Eventually it is expected these gambling sites will get a return on their initial investments. As the Investors Chronicle puts it, there is an “anticipated pivot to profit over the next couple of years [that] is a key trend to keep an eye on as revenues grow swiftly”.

Flutter, for example, is already seeing better-than-expected revenue rises from FanDuel, which now has a 42% share of the US online sports betting industry. Entain also recently enjoyed a record quarter that saw BetMGM successfully launch in Maryland, Ohio and Massachusetts.

It appears as though America’s casino gaming industry is now headed in the “right” direction. Five years on from the federal government’s approval of legal online gambling and casinos are finally a realistic investment opportunity in America.

UK Gambling Industry Better For Players

Of course, that isn’t to say the UK industry is headed for a collapse. Far from it. Betting firms are well protected ahead of the country’s impending rule changes to online gambling – and are always seeking new areas to invest in.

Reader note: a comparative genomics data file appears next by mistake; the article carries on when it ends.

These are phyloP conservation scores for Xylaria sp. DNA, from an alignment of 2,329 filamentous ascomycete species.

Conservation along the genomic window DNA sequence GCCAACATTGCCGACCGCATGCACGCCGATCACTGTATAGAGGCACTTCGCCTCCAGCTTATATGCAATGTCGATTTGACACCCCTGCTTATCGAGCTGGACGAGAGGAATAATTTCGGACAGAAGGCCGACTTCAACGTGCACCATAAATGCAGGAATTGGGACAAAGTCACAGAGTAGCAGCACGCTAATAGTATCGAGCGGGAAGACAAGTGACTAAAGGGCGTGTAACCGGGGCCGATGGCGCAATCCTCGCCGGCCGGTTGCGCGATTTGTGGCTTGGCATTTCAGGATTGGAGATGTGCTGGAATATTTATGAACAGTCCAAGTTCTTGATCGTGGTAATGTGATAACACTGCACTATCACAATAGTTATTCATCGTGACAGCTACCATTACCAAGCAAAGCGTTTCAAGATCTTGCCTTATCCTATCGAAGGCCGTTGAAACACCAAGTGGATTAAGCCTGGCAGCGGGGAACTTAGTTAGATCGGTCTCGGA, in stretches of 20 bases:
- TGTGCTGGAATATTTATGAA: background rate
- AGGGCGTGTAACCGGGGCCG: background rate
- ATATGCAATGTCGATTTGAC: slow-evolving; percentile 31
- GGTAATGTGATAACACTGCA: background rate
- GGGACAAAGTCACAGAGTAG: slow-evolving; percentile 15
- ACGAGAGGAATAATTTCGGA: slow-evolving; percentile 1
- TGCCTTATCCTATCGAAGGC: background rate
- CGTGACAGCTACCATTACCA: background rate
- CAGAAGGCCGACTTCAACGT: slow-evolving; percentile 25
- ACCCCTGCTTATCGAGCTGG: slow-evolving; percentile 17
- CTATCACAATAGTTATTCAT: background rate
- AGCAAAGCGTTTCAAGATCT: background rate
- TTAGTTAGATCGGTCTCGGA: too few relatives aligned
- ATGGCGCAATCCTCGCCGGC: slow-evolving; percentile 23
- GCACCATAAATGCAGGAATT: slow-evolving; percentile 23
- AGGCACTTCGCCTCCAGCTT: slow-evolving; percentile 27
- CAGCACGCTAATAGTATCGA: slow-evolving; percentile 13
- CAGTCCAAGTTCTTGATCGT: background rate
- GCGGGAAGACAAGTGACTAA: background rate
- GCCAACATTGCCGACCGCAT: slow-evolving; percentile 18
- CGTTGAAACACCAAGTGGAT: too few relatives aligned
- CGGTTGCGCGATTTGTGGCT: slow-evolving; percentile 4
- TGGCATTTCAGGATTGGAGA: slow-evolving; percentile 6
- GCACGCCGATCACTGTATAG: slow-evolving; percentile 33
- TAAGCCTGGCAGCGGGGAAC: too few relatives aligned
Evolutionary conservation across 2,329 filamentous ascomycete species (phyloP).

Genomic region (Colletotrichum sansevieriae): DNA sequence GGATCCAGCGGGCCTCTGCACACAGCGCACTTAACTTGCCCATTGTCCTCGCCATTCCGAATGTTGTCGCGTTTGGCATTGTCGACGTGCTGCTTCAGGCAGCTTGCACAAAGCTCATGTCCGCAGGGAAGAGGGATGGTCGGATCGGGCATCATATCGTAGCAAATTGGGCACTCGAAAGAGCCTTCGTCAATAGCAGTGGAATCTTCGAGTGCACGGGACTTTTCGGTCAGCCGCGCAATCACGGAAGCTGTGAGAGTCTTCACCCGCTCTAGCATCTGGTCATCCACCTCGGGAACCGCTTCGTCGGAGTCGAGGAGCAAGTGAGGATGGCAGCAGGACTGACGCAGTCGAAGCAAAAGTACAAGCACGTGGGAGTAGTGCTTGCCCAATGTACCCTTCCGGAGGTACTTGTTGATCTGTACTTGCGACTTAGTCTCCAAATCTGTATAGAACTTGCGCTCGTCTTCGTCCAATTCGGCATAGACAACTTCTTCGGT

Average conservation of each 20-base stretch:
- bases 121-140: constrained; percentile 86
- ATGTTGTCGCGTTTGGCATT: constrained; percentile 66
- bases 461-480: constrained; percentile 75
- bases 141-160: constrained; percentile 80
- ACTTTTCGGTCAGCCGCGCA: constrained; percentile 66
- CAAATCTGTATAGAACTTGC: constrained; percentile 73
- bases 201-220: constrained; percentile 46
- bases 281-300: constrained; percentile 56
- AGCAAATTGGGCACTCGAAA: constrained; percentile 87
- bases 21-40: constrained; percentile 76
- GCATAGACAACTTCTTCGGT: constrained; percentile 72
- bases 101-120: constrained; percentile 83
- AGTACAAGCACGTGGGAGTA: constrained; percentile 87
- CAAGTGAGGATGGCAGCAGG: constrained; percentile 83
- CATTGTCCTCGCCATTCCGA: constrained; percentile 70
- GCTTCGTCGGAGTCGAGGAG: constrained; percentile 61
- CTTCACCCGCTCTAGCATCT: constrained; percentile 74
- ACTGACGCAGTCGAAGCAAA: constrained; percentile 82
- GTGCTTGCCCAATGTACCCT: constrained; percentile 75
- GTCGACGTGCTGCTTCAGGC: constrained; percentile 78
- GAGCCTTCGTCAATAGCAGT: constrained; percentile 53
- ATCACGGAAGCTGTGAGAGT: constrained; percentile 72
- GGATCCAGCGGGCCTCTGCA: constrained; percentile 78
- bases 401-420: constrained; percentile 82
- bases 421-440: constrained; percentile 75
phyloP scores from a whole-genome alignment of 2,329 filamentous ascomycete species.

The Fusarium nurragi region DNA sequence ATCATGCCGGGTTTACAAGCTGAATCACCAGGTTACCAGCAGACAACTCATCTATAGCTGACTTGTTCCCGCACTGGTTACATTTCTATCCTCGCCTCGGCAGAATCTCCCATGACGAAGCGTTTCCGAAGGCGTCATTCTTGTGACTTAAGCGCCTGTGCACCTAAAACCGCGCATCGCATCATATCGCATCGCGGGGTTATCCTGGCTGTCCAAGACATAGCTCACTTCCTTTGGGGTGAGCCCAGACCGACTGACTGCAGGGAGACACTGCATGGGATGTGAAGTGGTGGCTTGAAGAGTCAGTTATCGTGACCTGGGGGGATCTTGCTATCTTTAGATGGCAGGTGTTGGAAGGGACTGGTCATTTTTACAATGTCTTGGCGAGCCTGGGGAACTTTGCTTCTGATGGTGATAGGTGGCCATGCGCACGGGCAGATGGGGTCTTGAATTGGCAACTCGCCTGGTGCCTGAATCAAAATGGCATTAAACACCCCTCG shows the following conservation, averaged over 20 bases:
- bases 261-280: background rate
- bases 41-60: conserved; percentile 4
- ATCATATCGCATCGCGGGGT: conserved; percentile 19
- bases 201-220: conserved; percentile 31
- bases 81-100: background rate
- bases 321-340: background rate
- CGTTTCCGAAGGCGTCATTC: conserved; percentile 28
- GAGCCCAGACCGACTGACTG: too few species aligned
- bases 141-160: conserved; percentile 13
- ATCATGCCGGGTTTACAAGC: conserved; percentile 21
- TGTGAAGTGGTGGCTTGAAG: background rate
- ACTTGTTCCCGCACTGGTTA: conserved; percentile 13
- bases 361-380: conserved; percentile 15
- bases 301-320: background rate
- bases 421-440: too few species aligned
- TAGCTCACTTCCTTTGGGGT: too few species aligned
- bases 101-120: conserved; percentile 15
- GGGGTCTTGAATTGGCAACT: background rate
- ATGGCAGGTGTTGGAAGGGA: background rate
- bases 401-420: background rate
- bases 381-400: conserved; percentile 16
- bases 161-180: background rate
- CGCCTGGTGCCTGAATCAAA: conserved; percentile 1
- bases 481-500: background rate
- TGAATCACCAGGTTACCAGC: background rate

Competition is also fierce, with scores of the best online casinos battling for market share while investment funds are diverted towards the US. This affects all gambling sites, which have to remain dedicated to bringing the best experience to players, and are competitive enough to offer high jackpots and good odds, in order to keep their customers happy.

The UK online gambling industry is only going to get stronger in time. Not as much as America, but certainly a good second-best.

 

About the Author

    

    
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Joe is a journalist, editor and copywriter who specialises in sport, politics, film and the gaming industry. He works on Fleet Street for national newspapers and other publicans across the UK and in North America. He is an experienced product reviewer and editor for global brands and gambing companies. He has interviewed everyone from elite sport stars to the next generation of influential business people.